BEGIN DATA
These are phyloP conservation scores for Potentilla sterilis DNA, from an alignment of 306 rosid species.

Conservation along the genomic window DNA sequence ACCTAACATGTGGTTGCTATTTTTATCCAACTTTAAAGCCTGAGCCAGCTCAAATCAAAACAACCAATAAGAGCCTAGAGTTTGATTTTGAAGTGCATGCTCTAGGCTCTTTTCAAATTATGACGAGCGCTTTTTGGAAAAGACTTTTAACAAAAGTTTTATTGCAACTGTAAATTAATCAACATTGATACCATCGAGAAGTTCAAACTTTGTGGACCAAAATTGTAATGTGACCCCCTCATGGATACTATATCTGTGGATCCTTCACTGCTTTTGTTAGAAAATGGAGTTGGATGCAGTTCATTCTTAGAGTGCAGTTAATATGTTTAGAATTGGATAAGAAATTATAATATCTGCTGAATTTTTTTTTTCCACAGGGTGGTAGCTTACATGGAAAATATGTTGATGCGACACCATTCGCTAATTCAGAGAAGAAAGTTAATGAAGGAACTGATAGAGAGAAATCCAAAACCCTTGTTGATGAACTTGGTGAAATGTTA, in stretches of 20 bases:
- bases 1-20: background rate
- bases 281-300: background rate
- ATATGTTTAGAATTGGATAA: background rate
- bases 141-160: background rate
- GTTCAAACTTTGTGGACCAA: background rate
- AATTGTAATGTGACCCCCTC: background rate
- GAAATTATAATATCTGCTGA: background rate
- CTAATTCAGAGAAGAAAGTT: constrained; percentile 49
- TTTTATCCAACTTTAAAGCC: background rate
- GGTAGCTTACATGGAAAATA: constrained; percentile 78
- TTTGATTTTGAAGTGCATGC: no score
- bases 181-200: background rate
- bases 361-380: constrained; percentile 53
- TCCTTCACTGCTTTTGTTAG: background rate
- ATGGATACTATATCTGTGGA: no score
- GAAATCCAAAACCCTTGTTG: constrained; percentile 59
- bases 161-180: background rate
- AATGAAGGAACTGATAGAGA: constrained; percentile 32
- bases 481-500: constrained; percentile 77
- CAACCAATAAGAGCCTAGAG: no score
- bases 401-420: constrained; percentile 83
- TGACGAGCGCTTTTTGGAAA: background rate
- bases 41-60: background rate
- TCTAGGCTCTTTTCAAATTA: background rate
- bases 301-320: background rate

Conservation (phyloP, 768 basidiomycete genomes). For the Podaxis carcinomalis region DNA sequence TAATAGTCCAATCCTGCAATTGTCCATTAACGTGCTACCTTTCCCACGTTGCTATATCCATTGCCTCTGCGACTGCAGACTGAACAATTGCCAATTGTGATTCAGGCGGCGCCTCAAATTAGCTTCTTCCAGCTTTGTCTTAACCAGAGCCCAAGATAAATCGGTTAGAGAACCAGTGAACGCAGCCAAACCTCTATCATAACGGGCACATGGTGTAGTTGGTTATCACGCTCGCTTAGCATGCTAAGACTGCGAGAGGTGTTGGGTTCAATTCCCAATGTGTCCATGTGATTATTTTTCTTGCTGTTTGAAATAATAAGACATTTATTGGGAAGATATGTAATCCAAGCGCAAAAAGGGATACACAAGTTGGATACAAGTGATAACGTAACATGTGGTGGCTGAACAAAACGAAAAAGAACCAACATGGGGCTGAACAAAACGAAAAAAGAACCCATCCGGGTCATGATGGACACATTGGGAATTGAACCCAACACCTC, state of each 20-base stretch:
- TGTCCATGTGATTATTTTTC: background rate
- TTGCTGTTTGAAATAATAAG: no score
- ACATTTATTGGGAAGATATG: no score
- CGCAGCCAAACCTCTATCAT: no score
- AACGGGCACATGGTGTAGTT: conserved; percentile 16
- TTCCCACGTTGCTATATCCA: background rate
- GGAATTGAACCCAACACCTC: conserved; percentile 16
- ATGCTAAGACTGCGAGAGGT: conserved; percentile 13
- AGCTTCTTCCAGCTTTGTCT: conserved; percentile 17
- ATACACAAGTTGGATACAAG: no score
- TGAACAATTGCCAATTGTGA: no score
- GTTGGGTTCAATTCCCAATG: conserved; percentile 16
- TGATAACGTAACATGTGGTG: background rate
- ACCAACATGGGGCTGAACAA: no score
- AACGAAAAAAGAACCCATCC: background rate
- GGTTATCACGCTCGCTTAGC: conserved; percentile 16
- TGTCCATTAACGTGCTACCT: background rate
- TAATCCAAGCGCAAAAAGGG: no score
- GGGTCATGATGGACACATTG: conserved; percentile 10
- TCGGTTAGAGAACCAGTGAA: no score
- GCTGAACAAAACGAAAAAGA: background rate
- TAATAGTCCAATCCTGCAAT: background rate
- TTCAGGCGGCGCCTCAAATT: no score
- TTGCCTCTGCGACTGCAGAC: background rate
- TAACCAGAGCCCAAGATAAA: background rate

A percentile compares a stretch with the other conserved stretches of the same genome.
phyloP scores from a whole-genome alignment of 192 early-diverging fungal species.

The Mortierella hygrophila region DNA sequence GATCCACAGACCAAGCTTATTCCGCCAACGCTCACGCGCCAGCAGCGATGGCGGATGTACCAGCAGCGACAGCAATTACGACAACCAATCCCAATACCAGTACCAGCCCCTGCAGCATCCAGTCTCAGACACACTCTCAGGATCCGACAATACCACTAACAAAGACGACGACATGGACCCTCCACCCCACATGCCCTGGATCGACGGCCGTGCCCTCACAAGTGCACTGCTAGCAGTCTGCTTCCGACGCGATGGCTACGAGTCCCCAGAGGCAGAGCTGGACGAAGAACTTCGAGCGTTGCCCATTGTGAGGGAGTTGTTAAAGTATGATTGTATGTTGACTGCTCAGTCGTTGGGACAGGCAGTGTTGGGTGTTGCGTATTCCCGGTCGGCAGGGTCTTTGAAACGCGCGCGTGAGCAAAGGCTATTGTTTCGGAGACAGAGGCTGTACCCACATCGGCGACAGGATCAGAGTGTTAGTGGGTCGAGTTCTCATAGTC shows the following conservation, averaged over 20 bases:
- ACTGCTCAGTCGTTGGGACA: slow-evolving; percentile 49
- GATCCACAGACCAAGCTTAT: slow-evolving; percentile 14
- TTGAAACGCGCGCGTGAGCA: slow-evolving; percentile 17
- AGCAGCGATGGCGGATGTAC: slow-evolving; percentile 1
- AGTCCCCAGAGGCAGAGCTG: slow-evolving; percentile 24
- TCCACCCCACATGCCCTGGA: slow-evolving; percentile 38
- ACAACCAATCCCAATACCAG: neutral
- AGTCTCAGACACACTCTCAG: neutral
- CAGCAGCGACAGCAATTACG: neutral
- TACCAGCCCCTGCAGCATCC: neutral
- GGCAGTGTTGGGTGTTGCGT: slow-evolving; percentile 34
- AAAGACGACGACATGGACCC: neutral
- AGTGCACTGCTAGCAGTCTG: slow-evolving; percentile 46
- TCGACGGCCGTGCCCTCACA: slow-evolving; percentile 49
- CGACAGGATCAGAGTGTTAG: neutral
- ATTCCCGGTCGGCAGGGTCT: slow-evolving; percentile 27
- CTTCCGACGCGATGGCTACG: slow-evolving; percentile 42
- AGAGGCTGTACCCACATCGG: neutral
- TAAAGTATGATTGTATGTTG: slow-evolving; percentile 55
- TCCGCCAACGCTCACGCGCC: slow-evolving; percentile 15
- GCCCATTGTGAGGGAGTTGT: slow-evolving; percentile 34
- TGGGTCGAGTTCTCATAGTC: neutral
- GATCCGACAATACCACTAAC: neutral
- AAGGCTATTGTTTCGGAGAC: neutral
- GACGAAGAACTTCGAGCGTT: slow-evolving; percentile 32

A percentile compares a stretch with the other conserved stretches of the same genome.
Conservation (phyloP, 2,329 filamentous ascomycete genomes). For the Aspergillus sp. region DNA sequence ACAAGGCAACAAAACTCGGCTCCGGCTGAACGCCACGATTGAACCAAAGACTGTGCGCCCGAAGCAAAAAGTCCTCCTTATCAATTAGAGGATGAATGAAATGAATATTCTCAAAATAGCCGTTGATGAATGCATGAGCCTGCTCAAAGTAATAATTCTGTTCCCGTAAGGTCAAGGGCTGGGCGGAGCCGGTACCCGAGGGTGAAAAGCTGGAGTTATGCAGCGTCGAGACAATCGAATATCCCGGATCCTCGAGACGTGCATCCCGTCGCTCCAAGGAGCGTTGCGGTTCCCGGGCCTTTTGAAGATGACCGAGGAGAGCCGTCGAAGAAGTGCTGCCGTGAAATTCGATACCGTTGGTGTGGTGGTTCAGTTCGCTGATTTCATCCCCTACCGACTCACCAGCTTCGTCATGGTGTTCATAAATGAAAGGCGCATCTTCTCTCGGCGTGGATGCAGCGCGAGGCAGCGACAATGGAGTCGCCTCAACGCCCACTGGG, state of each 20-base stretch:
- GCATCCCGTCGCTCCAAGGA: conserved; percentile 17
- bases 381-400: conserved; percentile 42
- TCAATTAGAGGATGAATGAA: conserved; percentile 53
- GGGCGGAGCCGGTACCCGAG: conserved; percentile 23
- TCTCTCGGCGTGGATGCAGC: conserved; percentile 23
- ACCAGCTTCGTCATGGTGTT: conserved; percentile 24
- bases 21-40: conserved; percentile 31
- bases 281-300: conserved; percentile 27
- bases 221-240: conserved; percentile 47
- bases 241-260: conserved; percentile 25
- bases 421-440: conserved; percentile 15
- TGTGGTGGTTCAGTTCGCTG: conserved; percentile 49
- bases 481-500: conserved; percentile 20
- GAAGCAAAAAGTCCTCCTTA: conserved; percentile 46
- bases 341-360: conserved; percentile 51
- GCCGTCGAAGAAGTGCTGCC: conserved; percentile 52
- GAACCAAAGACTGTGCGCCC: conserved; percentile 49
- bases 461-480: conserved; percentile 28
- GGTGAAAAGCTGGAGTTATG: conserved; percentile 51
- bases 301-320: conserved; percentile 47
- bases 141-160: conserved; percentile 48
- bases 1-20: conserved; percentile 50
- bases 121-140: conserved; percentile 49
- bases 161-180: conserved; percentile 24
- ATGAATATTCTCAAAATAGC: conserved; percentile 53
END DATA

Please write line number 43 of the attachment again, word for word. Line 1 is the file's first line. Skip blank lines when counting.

- AACGAAAAAAGAACCCATCC: background rate